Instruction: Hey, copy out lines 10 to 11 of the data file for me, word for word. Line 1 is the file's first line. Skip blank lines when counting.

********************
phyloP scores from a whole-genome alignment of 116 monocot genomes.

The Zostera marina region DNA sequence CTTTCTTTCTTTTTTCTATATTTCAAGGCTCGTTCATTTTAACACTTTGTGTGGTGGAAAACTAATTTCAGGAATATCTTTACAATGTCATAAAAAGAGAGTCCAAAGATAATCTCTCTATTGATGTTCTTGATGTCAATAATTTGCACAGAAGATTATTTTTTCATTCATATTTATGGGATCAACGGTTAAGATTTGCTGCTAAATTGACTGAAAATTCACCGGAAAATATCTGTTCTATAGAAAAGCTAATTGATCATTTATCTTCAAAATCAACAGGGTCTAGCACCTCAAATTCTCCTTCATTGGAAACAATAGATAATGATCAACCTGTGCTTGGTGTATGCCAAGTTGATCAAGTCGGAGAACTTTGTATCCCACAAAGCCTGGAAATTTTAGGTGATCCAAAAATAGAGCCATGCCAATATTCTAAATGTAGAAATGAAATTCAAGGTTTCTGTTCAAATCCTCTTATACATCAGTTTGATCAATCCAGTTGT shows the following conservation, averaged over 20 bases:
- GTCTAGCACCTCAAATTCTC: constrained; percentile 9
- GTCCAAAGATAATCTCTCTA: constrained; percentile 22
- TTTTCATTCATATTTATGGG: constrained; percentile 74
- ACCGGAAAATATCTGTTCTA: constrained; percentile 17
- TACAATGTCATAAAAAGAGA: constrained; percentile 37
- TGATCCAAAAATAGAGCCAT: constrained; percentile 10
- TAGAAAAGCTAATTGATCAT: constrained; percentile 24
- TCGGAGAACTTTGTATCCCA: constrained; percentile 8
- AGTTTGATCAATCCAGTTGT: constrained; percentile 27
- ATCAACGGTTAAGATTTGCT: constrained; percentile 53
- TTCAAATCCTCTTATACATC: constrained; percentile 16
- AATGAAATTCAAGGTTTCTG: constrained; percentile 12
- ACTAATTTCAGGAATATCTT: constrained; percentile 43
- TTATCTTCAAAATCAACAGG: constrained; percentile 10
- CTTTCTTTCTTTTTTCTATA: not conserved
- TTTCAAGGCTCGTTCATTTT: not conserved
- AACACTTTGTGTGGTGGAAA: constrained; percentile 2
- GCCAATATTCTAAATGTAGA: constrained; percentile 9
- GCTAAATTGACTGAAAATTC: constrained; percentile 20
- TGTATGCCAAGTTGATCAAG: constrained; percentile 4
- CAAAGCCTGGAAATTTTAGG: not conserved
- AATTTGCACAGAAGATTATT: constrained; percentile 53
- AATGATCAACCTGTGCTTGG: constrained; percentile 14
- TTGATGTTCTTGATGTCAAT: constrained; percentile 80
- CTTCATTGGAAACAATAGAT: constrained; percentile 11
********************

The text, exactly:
- TCGGAGAACTTTGTATCCCA: constrained; percentile 8
- AGTTTGATCAATCCAGTTGT: constrained; percentile 27